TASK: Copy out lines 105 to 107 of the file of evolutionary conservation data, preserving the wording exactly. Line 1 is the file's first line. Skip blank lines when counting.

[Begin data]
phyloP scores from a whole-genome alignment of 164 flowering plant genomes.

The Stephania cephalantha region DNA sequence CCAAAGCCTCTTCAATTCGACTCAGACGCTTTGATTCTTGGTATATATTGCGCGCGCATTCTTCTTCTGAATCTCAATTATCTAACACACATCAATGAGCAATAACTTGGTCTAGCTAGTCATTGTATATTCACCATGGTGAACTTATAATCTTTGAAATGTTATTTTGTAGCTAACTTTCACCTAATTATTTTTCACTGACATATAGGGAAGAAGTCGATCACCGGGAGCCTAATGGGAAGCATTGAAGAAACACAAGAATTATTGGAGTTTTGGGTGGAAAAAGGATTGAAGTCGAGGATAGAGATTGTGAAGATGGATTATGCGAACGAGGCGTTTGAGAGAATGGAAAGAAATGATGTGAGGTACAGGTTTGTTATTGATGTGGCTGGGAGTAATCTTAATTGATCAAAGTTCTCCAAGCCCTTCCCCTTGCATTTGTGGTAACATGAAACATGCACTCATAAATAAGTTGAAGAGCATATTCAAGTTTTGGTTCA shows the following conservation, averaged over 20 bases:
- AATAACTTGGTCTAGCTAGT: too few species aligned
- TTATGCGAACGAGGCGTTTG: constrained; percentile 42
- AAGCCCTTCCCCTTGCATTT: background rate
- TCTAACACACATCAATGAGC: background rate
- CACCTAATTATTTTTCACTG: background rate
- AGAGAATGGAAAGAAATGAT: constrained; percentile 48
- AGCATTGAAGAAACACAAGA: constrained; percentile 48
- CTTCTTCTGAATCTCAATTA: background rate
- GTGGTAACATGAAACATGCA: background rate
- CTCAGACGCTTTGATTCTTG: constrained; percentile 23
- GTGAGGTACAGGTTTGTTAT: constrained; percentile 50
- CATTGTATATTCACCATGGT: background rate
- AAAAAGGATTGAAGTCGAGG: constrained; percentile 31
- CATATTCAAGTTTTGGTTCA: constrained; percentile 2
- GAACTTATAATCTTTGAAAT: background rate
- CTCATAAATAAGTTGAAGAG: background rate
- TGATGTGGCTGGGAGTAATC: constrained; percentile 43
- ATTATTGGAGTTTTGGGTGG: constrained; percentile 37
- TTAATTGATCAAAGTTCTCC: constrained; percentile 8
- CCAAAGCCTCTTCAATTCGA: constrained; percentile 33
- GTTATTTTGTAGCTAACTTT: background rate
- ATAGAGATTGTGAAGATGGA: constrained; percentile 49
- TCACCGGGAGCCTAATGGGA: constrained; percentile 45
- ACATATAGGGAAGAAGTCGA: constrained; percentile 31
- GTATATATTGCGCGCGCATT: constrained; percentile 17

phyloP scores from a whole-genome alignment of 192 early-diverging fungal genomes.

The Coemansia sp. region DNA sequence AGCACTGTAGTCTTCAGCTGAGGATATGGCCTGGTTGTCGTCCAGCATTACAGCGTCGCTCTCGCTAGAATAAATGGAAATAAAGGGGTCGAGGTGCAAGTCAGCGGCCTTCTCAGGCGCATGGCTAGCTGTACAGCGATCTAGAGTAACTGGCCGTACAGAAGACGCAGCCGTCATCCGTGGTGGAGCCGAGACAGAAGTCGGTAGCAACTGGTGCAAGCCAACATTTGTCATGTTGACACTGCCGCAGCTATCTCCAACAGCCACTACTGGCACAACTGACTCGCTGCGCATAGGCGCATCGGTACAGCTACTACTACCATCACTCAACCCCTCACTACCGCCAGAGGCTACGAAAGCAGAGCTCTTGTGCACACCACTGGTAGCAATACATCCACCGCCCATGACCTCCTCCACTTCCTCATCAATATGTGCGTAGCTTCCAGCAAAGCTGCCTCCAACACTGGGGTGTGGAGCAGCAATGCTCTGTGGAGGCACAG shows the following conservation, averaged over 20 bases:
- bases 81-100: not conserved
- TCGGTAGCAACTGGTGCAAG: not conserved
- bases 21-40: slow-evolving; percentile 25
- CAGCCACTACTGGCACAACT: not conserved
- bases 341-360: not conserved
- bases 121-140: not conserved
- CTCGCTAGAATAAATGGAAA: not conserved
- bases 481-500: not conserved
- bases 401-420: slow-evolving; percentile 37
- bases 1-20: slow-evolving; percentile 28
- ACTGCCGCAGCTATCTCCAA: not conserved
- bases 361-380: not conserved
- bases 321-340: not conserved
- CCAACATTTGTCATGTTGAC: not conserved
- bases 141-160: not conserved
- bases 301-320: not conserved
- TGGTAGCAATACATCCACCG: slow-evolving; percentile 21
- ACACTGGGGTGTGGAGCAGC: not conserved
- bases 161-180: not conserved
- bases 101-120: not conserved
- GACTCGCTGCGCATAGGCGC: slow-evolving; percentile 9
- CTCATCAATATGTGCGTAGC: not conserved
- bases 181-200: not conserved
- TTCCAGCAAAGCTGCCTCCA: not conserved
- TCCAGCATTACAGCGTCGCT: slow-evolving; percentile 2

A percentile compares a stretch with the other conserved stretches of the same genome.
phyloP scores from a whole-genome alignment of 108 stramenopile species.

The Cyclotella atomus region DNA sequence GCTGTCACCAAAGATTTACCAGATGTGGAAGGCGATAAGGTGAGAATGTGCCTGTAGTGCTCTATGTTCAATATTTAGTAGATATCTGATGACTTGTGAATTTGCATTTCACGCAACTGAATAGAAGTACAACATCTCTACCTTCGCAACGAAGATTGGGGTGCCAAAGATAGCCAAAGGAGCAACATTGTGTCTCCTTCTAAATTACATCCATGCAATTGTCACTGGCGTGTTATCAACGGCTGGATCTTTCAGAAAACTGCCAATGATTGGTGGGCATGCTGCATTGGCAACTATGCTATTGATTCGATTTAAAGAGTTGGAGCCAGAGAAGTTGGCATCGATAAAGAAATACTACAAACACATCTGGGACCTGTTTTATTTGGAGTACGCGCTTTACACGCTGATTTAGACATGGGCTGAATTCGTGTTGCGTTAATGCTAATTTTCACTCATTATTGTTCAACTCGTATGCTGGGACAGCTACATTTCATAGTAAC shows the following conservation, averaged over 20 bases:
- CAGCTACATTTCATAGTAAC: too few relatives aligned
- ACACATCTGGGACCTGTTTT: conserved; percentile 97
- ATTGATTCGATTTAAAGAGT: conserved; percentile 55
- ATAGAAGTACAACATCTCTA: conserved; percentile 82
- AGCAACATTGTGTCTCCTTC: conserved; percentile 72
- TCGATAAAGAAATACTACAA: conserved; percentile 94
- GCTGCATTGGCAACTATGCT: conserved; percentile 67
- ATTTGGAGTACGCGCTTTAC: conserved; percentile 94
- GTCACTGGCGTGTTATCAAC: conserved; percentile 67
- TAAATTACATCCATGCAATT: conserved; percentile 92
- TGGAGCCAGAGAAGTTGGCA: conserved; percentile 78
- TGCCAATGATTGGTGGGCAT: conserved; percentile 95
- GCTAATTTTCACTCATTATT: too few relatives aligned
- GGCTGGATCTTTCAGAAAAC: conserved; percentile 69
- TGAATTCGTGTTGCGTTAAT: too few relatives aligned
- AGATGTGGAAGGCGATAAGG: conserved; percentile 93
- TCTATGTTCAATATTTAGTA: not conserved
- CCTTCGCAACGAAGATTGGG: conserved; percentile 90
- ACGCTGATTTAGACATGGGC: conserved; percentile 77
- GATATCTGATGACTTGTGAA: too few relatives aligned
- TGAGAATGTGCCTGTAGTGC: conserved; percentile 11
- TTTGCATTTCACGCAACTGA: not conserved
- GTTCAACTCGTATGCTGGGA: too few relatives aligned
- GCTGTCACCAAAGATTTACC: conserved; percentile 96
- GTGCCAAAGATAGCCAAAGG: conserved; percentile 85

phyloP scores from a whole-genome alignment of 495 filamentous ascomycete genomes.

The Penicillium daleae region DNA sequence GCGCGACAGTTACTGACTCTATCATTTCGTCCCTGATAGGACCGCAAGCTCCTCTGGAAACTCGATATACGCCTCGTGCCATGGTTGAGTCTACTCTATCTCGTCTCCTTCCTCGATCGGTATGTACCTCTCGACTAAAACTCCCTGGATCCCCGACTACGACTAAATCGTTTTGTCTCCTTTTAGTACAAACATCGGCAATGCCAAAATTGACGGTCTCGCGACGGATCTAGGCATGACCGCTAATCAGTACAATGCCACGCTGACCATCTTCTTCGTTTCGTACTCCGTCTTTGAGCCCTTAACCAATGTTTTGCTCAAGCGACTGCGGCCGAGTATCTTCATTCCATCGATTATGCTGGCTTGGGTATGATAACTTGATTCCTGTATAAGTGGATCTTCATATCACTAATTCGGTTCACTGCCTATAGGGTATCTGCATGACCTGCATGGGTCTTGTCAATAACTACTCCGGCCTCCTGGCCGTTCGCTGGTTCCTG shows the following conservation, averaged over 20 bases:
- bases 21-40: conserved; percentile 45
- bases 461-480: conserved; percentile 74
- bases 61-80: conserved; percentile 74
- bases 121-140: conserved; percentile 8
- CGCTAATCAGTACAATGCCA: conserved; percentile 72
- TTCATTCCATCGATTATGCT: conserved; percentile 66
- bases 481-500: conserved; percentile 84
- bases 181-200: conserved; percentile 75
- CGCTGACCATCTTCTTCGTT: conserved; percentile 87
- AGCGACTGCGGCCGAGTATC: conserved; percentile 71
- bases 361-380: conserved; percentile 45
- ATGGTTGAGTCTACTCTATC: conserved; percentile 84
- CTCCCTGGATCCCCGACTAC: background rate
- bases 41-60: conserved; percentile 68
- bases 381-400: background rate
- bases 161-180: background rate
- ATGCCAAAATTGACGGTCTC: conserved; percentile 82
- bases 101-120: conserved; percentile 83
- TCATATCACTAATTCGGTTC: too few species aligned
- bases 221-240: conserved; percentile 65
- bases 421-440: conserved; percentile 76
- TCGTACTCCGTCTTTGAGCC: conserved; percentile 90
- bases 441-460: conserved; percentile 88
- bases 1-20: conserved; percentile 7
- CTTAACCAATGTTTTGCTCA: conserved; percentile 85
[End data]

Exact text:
- bases 421-440: conserved; percentile 76
- TCGTACTCCGTCTTTGAGCC: conserved; percentile 90
- bases 441-460: conserved; percentile 88